The truth is that the climate and ecological emergency poses an unprecedented existential threat to humanity and all life on Earth.

Rapid, unprecedented changes to many aspects of human life – energy use and supply, transport, farming and food supply, and so on – are now needed to avert global climate and ecological catastrophe.

Extinction Rebellion believes that part of the problem is the way that government operates.

This form of government has proved itself incapable of making the radical long-term policy decisions needed to deal effectively with the climate and ecological crisis:

  • It is nervous of voter disapproval.
  • The five-year election cycle encourages short-term goals that ensure re-election stifling long-term planning.
  • Political parties are influenced by the interests of corporate lobbies, biased and commercially orientated media and wealthy financial backers.
  • MPs infer what their constituents want through opinion polling, which captures unconsidered, offhand opinions, while citizens’ assemblies produce informed and deliberated public judgements.
  • MPs are under pressure by their own party members and are often unable to make the decisions they feel are right.

To break this deadlock, Extinction Rebellion is urging the government to commission a Citizens’ Assembly on the Climate and Ecological Emergency to create a roadmap for the UK to navigate through this crisis.

Find more about Citizen’s Assemblies.


[1] https://www.fashionrevolution.org/resources/fanzine3/
[2] http://www.wrap.org.uk (report: valuing our clothes the cost of UK fashion)
[3] https://www.ellenmacarthurfoundation.org/assets/downloads/publications/A-New-Textiles-Economy_Full-Report_Updated_1-12-17.pdf
[4] https://www.commonobjective.co/article/the-issues-waste
[6] https://www.forbes.com/sites/rebeccasuhrawardi/2019/01/16/the-big-issues-facing-fashion-in-2019/
[7] https://ehjournal.biomedcentral.com/articles/10.1186/s12940-018-0433-7


XR52’s (52 weeks) first call to direct action on 30th April, was a 1-YEAR boycott of new clothing, to economically disrupt the fashion and textiles industry, specially fast fashion.

But on June 1st, we will widen the scope of XR52 to include the systemic consumption driven by our current economical system that is exploiting People and Planet for profit and driving us all towards extinction.

Climate change and biodiversity loss present the largest global disaster in history. Our ecosystems are collapsing, not only leading to mass extinction of countless species, loss of soil fertility and more extreme weather, but also creating social crises of famine, war, and mass migration, firstly affecting those in the Global South, and those less privileged in our own unequal societies.

The small efforts we make make each and every day (e.g. using less packaging, buying organic food and clothes, not using plastic straws) are clearly not enough.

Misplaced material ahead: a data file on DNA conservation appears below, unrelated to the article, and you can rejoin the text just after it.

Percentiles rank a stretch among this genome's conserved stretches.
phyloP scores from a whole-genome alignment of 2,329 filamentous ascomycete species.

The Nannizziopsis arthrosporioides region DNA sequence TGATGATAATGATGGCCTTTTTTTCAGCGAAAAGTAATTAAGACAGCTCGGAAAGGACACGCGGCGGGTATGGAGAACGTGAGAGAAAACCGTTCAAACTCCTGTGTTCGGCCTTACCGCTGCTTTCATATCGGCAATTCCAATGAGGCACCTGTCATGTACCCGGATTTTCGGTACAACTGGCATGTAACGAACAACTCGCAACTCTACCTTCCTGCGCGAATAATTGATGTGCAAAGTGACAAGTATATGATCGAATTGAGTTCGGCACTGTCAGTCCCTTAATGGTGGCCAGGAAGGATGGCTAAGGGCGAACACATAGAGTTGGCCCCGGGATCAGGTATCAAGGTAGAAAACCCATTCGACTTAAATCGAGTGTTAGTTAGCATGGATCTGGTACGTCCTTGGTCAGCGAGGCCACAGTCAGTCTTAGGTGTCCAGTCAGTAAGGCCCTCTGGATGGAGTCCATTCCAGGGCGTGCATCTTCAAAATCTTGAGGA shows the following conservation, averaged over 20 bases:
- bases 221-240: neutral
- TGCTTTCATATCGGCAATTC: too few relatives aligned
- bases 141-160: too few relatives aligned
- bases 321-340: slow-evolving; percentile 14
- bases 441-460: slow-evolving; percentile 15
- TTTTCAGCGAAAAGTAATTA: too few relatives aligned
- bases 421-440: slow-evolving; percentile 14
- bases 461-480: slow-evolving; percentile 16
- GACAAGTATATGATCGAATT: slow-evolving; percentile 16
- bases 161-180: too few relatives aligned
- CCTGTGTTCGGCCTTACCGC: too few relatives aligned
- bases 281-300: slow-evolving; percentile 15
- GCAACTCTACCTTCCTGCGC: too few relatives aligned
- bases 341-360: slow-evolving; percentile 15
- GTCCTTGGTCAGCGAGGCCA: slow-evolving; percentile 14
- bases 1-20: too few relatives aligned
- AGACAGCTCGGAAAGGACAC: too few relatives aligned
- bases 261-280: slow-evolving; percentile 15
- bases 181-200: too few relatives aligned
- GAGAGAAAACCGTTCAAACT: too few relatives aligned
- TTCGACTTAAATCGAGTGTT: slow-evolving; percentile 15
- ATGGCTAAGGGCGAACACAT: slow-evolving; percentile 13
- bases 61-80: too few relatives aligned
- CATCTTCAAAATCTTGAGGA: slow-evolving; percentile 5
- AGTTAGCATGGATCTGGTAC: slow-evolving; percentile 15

Continuing with business as usual is killing humans, creating 48 climate refugees per minute, and will be deadly for many generations to come.

Bristol Rebels will come together to cause mass disruption, disobeying the norms and refusing to cooperate with toxic industries that create huge social injustice and have us all headed for extinction.

Many industries will try to whitewash their actions under the guise of creating art and culture, but we will not be charmed – this is exploitation of people and planet at the expense of the natural world and future generations.

Such injustice has no place in our society. Where our governments have failed to regulate or sanction toxic industries, the Rebellion must do it in their place.

Here at XR we envision a new way of keeping fashion creativity without having to use these multinationals, damaging our ecosystems and exploiting other humans.

We encourage Rebels to “tear, repair, wear, share”, setting up or collaborating with communal re-makeries and workshops where possible, minimising waste and maximising durability of clothing and fabrics through repair, re-use, alteration, upcycling, recycling and more.

Dare to be individual, reuse, mend, create, upcycle, shine and stand out.

We applaud and salute those wishing to go even further in re-imagining a radical new relationship with clothing, how it is made, owned and used – creative new ideas are welcomed.

If you’re disrupting the fashion industry from within as a local business, upcycling vintage clothing, using ethical and ecologically-sound choices, such as sustainably-sourced local materials, and actually creating value for those most in need, we’d like you to showcase what you’re up to.

The same goes for anyone who is tackling unnecessary consumerism.